Bring forth with thee every living thing that [is] with thee,
of all flesh, [both] of fowl, and of cattle, and of every
creeping thing that creepeth upon the earth; that they may
breed abundantly in the earth, and be fruitful, and multiply
upon the earth.
Ye shall therefore put difference between clean beasts and
unclean, and between unclean fowls and clean: and ye shall not
make your souls abominable by beast, or by fowl, or by any
manner of living thing that creepeth on the ground, which I
have separated from you as unclean.
And with every living creature that [is] with you, of the
fowl, of the cattle, and of every beast of the earth with you;
from all that go out of the ark, to every beast of the earth.
foul (`oph; peteinon): The word is now generally restricted
to the larger, especially the edible birds, but formerly it
denoted all flying creatures; in Lev 11:20 the King James
Version we have even, "all fowls that creep, going upon all
four," 11:21, "every flying creeping thing that goeth upon
1. Old Testament Terms and References:
The word most frequently translated "fowl" is `oph from
`uph, "to cover," hence, wing; it is used collectively for
birds and fowl in general (Gen 1:20, etc.; 2:19,20, etc.);
`ayit (from `ut, "to rush") means a ravenous beasts; or bird
of prey, used collectively of ravenous birds (Gen 15:11 the
King James Version; Isa 18:6 the King James Version "fowls";
Job 28:7, "a path which no fowl knoweth," the Revised
Version (British and American) "no bird of prey"); in Isa
46:11 it is used as a symbol of a conqueror (compare Jer
12:9, "bird," "birds of prey"; Ezek 39:4, "ravenous birds");
tsippor, Aramaic tsippar (from tsaphar, "to twitter or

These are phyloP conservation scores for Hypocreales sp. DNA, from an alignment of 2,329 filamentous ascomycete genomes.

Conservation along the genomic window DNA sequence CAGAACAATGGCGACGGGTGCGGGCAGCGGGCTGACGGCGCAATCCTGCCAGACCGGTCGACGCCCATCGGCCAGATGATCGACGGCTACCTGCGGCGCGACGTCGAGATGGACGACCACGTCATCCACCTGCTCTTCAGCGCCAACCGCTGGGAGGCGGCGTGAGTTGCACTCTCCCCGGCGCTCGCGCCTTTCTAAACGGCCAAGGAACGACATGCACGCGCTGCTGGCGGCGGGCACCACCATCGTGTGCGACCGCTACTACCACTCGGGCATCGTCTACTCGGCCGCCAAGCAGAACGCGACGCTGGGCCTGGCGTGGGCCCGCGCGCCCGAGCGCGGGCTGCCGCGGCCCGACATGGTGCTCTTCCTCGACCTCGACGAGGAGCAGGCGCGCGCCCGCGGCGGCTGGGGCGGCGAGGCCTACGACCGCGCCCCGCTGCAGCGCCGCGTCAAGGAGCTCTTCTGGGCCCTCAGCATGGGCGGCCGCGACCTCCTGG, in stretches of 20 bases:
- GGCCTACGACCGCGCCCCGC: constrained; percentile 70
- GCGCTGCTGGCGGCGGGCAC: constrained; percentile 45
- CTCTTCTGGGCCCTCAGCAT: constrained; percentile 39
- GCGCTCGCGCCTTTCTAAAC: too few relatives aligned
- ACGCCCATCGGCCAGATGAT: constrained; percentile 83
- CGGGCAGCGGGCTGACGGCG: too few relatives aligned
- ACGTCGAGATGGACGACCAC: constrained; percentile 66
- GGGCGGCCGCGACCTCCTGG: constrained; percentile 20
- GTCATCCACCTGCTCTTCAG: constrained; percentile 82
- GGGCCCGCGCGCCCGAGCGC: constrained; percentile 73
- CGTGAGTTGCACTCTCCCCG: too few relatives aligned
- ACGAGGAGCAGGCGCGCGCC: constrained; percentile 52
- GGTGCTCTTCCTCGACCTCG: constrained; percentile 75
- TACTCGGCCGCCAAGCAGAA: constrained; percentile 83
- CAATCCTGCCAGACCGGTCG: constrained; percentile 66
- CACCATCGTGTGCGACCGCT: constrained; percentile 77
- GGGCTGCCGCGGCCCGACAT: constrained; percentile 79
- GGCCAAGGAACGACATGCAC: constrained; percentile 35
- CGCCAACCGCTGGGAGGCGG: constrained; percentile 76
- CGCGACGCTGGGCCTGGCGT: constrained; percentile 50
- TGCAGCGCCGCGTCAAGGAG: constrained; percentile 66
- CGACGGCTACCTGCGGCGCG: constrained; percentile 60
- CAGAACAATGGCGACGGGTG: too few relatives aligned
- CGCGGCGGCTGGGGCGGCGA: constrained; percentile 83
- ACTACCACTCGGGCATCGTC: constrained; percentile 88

chirp"), "a chirper," denotes a small bird or sparrow (Dt
4:17 the King James Version; Neh 5:18; Dan 4:14); to give
the carcasses of men to the fowls (birds) of the air was an
image of destruction (Dt 28:26 the King James Version; 1 Sam
17:44,46; Ps 79:2; Jer 7:33, etc.); barburim, rendered (1 Ki
4:23) "fatted fowl" (among the provisions for Solomon's
table for one day), is probably a mimetic word, like Greek
barbaros, Latin murmuro, English babble, perhaps denoting
geese from their cackle (Gesenius, from barar, "to cleanse,"
referring to their white plumage; but other derivations and
renderings are given). They might have been ducks or swans.
They could have been guineas or pigeons. The young of the
ostrich was delicious food, and no doubt when Solomon's
ships brought peafowl they also brought word that they were
a delicacy for a king's table. The domestic fowl was not
common so early in Israel,but it may have been brought by
Solomon with other imports from the East; in New Testament
times chickens were common; ba`al kanaph, "owner of a wing,"
is used for a bird of any kind in Prov 1:17. "In vain is the
net spread in the sight of any bird," the King James Version
margin Hebrew, "in the eyes of everything that hath a
Several distinct Hebrew and Greek words are thus rendered in
the English Bible. Of these the most common is 'oph, which is
usually a collective term for all kinds of birds. In 1Ki 4:23
among the daily provisions for Solomon's table "fatted fowl"
are included. In the New Testament the word translated "fowls"
is most frequently that which comprehends all kinds of birds
(including ravens, Lu 12:24 [SPARROW]
Fowl. - This word which, in its most general sense, applies to anything that flies in the air (Genesis 1:20, 21), and which frequently occurs in the Bible with this meaning, is also sometimes used in a narrower sense, as, for instance, III K., iv, 23, where it stands for all fatted birds that may be reckoned among the delicacies of a king's table; so likewise Gen., xv, 11 and Is., xviii, 6, where it means birds of prey in general. In this latter signification allusions are made to their habit of perching on bare or dead trees, or of flocking together in great numbers.